By Briana Vannozzi
When 4.5-year-old Derek Gianone first started at Princeton Child Development Institute, his parents say mastering basic tasks seemed almost unreachable. But now, just a little over six months later, mom Patti Gianone said, “He’s more independent, he’s able to listen to directions and follow directions more.”
“So what we do here is we have them come in, see how he works at school and then we start home programming. And that really helps to keep consistency at home as well as at school,” said teacher Alexandra Martini.
It’s that type of intense, applied behavioral learning that parents and educators say have brought so much progress for those with autism spectrum disorder.
“There’s a much greater recognition now of the importance of early and intensive intervention and when children have access to high quality intervention many of them go on to behaviorally recover from autism,” said Autism New Jersey Executive Director Suzanne Buchanan.
New Jersey has the highest rate of prevalence in the country. One in 45 children are on the spectrum. And it’s higher for boys, with one in 28 diagnosed. Compare that to the national figure — also high — where one in 68 children has an autism spectrum disorder.
Research done at the school shows that roughly 50 percent of children who receive early intervention before the age of 5 will transition to public school. But autism spectrum disorder doesn’t end at school age.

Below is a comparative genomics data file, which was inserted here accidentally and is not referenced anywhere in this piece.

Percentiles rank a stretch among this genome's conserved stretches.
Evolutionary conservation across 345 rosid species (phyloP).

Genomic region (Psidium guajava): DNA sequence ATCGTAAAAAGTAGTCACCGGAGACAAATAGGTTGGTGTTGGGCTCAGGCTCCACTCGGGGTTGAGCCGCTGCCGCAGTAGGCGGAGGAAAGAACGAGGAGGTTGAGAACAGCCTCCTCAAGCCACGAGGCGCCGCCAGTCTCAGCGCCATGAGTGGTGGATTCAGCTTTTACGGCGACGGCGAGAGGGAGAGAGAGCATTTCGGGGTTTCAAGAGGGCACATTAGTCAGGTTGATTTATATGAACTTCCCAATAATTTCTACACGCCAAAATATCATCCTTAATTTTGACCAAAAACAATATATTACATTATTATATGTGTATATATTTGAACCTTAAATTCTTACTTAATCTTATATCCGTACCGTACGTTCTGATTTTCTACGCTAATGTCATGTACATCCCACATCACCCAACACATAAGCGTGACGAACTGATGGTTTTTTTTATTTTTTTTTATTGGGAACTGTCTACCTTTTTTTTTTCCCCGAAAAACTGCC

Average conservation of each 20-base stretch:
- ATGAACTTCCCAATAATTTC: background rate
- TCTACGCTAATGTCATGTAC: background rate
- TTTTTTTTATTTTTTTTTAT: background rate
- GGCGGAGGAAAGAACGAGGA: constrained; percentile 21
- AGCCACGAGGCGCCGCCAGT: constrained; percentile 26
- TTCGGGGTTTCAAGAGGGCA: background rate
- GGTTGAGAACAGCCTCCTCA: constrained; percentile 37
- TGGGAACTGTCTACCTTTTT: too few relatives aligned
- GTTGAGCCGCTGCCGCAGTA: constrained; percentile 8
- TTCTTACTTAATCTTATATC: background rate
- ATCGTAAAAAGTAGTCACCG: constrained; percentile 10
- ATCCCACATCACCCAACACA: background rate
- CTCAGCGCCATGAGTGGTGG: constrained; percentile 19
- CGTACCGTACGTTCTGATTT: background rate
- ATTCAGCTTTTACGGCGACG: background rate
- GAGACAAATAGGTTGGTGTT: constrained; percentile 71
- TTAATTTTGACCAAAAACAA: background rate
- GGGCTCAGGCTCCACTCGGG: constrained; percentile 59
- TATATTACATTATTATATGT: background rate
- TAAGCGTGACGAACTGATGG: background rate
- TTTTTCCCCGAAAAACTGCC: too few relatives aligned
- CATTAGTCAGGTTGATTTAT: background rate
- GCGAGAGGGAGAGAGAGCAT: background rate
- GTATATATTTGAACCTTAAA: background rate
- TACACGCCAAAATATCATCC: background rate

“That’s the current crisis. There aren’t enough programs to adequately serve the adults in our communities who are afflicted with various developmental disabilities. This is a problem that isn’t going to go away,” said Princeton Child Development Institute Executive Director Gregory MacDuff.
Right now there are 28 adults between the ages of 23 and 49 learning tasks to help them function more independently. But these programs can be hard to come by.
“Our state has always been a leader in autism intervention and I encourage those in power to continue to have New Jersey demonstrate her leadership,” MacDuff said.
Because for the students and adults at PCDI, every day is Autism Awareness Day.